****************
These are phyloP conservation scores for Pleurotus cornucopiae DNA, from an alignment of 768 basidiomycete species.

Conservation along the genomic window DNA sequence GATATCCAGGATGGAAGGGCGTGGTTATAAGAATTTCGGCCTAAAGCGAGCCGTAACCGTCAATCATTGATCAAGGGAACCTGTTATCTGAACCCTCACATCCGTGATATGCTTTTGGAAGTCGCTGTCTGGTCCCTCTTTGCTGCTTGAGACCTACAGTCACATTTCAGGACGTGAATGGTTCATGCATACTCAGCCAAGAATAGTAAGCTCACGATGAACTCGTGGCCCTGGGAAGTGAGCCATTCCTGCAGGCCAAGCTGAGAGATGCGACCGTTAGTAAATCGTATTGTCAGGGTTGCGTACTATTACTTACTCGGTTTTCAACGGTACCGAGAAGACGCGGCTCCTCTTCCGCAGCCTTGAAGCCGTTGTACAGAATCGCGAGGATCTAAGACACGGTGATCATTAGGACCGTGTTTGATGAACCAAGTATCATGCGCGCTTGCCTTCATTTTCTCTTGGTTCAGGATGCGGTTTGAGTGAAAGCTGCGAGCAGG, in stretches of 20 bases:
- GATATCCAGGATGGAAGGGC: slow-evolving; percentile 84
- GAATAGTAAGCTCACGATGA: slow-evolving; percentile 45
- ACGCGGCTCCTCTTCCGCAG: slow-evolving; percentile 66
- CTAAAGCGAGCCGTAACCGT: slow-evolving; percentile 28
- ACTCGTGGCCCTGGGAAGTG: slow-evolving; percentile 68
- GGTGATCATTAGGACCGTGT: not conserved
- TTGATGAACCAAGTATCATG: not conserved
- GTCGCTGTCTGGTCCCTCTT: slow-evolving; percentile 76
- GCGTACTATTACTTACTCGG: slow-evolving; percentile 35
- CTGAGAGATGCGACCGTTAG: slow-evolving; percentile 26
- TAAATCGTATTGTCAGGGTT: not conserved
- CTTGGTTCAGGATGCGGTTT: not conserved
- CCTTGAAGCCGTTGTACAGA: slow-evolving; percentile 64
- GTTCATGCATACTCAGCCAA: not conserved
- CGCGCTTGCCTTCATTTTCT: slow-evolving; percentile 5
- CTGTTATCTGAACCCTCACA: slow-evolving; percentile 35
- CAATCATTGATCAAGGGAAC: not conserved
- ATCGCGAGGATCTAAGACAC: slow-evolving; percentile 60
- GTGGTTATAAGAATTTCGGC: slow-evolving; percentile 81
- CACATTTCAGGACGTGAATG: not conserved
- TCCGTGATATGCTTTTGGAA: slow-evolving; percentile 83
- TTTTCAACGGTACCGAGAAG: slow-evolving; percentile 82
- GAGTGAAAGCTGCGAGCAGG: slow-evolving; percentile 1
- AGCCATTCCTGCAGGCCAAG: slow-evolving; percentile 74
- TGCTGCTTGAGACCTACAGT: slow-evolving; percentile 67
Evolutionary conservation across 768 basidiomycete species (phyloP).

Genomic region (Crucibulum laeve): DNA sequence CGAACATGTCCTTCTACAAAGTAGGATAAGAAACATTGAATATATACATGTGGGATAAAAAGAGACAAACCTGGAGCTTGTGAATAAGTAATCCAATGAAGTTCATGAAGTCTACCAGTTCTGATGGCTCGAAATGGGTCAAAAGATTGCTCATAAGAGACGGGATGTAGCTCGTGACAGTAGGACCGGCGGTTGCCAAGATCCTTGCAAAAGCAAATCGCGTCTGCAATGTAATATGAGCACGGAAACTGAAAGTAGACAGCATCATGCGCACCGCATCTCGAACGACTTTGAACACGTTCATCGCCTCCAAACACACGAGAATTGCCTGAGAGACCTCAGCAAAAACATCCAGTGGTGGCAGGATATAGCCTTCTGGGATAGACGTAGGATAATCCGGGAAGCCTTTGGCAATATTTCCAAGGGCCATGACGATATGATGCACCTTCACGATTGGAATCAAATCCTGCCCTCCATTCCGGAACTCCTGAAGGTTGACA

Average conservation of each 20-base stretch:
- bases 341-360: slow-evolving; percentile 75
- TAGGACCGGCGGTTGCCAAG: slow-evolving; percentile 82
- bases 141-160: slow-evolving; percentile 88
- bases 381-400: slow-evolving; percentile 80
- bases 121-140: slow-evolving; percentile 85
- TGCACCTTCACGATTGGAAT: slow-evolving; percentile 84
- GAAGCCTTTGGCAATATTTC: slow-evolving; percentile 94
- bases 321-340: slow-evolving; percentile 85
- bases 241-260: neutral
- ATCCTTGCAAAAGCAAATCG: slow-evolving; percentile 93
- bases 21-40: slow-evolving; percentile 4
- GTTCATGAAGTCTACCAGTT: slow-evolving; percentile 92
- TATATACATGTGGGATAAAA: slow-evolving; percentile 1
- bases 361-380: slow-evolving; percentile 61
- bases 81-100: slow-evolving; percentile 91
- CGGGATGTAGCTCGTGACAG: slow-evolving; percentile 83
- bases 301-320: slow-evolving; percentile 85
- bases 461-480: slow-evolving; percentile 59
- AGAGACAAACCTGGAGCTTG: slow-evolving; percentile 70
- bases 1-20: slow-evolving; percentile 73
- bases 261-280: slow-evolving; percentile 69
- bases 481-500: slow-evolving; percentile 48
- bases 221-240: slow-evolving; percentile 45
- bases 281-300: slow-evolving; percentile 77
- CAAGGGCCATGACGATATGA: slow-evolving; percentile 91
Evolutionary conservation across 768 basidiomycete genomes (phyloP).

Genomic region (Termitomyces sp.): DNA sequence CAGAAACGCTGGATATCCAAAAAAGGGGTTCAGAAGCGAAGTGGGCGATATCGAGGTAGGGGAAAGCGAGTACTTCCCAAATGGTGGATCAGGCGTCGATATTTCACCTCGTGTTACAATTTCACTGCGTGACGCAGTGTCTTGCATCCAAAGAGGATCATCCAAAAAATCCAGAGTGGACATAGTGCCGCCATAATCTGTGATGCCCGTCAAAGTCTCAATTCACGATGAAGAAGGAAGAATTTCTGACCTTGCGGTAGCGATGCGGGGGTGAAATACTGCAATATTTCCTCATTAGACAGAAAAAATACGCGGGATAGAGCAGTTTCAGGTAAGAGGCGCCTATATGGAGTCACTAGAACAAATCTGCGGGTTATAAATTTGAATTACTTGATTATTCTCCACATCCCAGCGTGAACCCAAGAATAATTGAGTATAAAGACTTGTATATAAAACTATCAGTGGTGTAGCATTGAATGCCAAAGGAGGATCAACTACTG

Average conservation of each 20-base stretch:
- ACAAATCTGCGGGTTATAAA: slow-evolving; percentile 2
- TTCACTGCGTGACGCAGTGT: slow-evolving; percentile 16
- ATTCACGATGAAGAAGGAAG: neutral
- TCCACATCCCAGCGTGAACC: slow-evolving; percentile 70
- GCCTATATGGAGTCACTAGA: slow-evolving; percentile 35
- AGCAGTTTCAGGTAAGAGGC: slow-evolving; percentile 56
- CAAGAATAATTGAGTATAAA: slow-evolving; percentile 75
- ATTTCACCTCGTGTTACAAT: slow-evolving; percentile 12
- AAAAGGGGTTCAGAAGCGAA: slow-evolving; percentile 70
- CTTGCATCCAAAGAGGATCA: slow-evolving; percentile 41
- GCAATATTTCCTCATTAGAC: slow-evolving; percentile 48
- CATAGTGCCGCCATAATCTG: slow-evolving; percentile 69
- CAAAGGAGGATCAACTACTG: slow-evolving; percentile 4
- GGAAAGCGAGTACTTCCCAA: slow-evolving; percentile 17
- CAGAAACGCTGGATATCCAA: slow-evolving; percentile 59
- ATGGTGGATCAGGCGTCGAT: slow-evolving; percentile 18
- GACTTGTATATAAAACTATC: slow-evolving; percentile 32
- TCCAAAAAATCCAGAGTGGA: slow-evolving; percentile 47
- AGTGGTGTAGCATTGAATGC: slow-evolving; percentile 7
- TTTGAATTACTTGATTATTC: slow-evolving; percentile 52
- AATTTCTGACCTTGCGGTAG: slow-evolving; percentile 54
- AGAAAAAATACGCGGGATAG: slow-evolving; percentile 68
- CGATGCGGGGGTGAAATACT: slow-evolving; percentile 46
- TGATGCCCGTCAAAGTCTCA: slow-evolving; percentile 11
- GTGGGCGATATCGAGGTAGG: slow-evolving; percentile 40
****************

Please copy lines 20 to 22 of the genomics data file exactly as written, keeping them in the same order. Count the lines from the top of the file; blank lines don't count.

- ATCGCGAGGATCTAAGACAC: slow-evolving; percentile 60
- GTGGTTATAAGAATTTCGGC: slow-evolving; percentile 81
- CACATTTCAGGACGTGAATG: not conserved